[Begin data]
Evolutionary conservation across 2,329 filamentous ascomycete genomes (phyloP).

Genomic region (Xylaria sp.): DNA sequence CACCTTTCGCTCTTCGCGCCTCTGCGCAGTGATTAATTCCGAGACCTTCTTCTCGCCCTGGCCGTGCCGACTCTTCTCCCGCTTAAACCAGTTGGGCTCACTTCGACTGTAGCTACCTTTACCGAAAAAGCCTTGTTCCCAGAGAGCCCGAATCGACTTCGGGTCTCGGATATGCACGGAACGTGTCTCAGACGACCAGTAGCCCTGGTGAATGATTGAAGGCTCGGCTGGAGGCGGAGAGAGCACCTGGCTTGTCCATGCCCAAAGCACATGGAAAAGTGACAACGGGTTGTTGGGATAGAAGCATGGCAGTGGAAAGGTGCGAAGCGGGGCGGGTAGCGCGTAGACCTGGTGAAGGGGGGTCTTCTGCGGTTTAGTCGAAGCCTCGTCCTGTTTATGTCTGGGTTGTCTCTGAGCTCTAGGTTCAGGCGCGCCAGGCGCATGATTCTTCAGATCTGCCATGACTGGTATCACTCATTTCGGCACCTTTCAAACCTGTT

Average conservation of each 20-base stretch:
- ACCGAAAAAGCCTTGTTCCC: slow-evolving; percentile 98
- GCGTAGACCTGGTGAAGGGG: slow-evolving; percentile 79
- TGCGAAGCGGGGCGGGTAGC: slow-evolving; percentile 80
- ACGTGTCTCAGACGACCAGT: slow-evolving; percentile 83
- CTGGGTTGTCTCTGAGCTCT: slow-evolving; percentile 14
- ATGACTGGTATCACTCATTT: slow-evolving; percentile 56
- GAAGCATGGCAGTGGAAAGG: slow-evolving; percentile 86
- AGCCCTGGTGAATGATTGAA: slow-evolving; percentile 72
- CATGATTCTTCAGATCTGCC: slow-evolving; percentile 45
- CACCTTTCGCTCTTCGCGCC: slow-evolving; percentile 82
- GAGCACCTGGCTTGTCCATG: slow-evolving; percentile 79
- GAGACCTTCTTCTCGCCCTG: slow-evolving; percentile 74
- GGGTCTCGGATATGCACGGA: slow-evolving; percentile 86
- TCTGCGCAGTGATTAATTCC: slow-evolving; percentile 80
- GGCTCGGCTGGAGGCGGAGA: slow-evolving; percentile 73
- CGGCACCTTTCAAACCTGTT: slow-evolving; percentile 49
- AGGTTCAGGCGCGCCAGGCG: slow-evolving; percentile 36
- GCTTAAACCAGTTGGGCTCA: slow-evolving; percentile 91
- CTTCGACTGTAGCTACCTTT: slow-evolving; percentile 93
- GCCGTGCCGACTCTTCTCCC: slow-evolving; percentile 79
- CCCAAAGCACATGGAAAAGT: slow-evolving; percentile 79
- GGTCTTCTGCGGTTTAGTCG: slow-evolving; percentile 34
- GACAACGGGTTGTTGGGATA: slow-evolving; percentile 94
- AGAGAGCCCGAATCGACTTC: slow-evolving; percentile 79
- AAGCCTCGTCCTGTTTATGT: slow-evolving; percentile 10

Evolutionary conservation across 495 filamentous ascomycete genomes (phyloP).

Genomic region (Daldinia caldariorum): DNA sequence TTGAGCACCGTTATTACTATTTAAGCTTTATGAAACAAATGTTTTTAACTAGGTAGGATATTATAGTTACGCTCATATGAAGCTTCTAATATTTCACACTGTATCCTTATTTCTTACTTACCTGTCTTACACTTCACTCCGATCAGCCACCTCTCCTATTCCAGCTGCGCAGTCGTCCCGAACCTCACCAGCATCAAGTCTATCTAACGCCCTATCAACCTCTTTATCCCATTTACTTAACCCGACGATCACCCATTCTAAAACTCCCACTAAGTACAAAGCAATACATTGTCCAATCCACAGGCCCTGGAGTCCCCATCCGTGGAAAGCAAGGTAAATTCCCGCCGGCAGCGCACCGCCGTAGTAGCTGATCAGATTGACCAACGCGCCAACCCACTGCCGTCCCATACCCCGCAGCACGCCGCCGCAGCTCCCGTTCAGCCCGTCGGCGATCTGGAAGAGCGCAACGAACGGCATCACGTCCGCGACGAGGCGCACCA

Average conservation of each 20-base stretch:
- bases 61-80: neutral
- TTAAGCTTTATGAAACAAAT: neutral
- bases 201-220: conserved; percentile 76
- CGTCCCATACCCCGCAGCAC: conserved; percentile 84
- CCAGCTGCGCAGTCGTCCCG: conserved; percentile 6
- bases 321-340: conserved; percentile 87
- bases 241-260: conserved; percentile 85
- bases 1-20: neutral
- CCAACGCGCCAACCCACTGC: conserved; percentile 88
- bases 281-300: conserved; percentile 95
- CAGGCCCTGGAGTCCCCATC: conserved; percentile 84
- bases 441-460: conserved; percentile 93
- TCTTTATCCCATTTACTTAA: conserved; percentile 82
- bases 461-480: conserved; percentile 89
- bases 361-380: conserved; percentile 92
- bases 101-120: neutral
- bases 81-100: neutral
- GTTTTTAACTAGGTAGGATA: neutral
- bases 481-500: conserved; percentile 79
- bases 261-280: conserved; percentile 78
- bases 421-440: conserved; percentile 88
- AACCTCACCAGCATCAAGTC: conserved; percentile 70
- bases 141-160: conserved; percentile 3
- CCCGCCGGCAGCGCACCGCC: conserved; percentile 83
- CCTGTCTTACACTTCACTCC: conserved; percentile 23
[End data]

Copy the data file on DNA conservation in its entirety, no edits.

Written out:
Evolutionary conservation across 2,329 filamentous ascomycete genomes (phyloP).

Genomic region (Xylaria sp.): DNA sequence CACCTTTCGCTCTTCGCGCCTCTGCGCAGTGATTAATTCCGAGACCTTCTTCTCGCCCTGGCCGTGCCGACTCTTCTCCCGCTTAAACCAGTTGGGCTCACTTCGACTGTAGCTACCTTTACCGAAAAAGCCTTGTTCCCAGAGAGCCCGAATCGACTTCGGGTCTCGGATATGCACGGAACGTGTCTCAGACGACCAGTAGCCCTGGTGAATGATTGAAGGCTCGGCTGGAGGCGGAGAGAGCACCTGGCTTGTCCATGCCCAAAGCACATGGAAAAGTGACAACGGGTTGTTGGGATAGAAGCATGGCAGTGGAAAGGTGCGAAGCGGGGCGGGTAGCGCGTAGACCTGGTGAAGGGGGGTCTTCTGCGGTTTAGTCGAAGCCTCGTCCTGTTTATGTCTGGGTTGTCTCTGAGCTCTAGGTTCAGGCGCGCCAGGCGCATGATTCTTCAGATCTGCCATGACTGGTATCACTCATTTCGGCACCTTTCAAACCTGTT

Average conservation of each 20-base stretch:
- ACCGAAAAAGCCTTGTTCCC: slow-evolving; percentile 98
- GCGTAGACCTGGTGAAGGGG: slow-evolving; percentile 79
- TGCGAAGCGGGGCGGGTAGC: slow-evolving; percentile 80
- ACGTGTCTCAGACGACCAGT: slow-evolving; percentile 83
- CTGGGTTGTCTCTGAGCTCT: slow-evolving; percentile 14
- ATGACTGGTATCACTCATTT: slow-evolving; percentile 56
- GAAGCATGGCAGTGGAAAGG: slow-evolving; percentile 86
- AGCCCTGGTGAATGATTGAA: slow-evolving; percentile 72
- CATGATTCTTCAGATCTGCC: slow-evolving; percentile 45
- CACCTTTCGCTCTTCGCGCC: slow-evolving; percentile 82
- GAGCACCTGGCTTGTCCATG: slow-evolving; percentile 79
- GAGACCTTCTTCTCGCCCTG: slow-evolving; percentile 74
- GGGTCTCGGATATGCACGGA: slow-evolving; percentile 86
- TCTGCGCAGTGATTAATTCC: slow-evolving; percentile 80
- GGCTCGGCTGGAGGCGGAGA: slow-evolving; percentile 73
- CGGCACCTTTCAAACCTGTT: slow-evolving; percentile 49
- AGGTTCAGGCGCGCCAGGCG: slow-evolving; percentile 36
- GCTTAAACCAGTTGGGCTCA: slow-evolving; percentile 91
- CTTCGACTGTAGCTACCTTT: slow-evolving; percentile 93
- GCCGTGCCGACTCTTCTCCC: slow-evolving; percentile 79
- CCCAAAGCACATGGAAAAGT: slow-evolving; percentile 79
- GGTCTTCTGCGGTTTAGTCG: slow-evolving; percentile 34
- GACAACGGGTTGTTGGGATA: slow-evolving; percentile 94
- AGAGAGCCCGAATCGACTTC: slow-evolving; percentile 79
- AAGCCTCGTCCTGTTTATGT: slow-evolving; percentile 10

Evolutionary conservation across 495 filamentous ascomycete genomes (phyloP).

Genomic region (Daldinia caldariorum): DNA sequence TTGAGCACCGTTATTACTATTTAAGCTTTATGAAACAAATGTTTTTAACTAGGTAGGATATTATAGTTACGCTCATATGAAGCTTCTAATATTTCACACTGTATCCTTATTTCTTACTTACCTGTCTTACACTTCACTCCGATCAGCCACCTCTCCTATTCCAGCTGCGCAGTCGTCCCGAACCTCACCAGCATCAAGTCTATCTAACGCCCTATCAACCTCTTTATCCCATTTACTTAACCCGACGATCACCCATTCTAAAACTCCCACTAAGTACAAAGCAATACATTGTCCAATCCACAGGCCCTGGAGTCCCCATCCGTGGAAAGCAAGGTAAATTCCCGCCGGCAGCGCACCGCCGTAGTAGCTGATCAGATTGACCAACGCGCCAACCCACTGCCGTCCCATACCCCGCAGCACGCCGCCGCAGCTCCCGTTCAGCCCGTCGGCGATCTGGAAGAGCGCAACGAACGGCATCACGTCCGCGACGAGGCGCACCA

Average conservation of each 20-base stretch:
- bases 61-80: neutral
- TTAAGCTTTATGAAACAAAT: neutral
- bases 201-220: conserved; percentile 76
- CGTCCCATACCCCGCAGCAC: conserved; percentile 84
- CCAGCTGCGCAGTCGTCCCG: conserved; percentile 6
- bases 321-340: conserved; percentile 87
- bases 241-260: conserved; percentile 85
- bases 1-20: neutral
- CCAACGCGCCAACCCACTGC: conserved; percentile 88
- bases 281-300: conserved; percentile 95
- CAGGCCCTGGAGTCCCCATC: conserved; percentile 84
- bases 441-460: conserved; percentile 93
- TCTTTATCCCATTTACTTAA: conserved; percentile 82
- bases 461-480: conserved; percentile 89
- bases 361-380: conserved; percentile 92
- bases 101-120: neutral
- bases 81-100: neutral
- GTTTTTAACTAGGTAGGATA: neutral
- bases 481-500: conserved; percentile 79
- bases 261-280: conserved; percentile 78
- bases 421-440: conserved; percentile 88
- AACCTCACCAGCATCAAGTC: conserved; percentile 70
- bases 141-160: conserved; percentile 3
- CCCGCCGGCAGCGCACCGCC: conserved; percentile 83
- CCTGTCTTACACTTCACTCC: conserved; percentile 23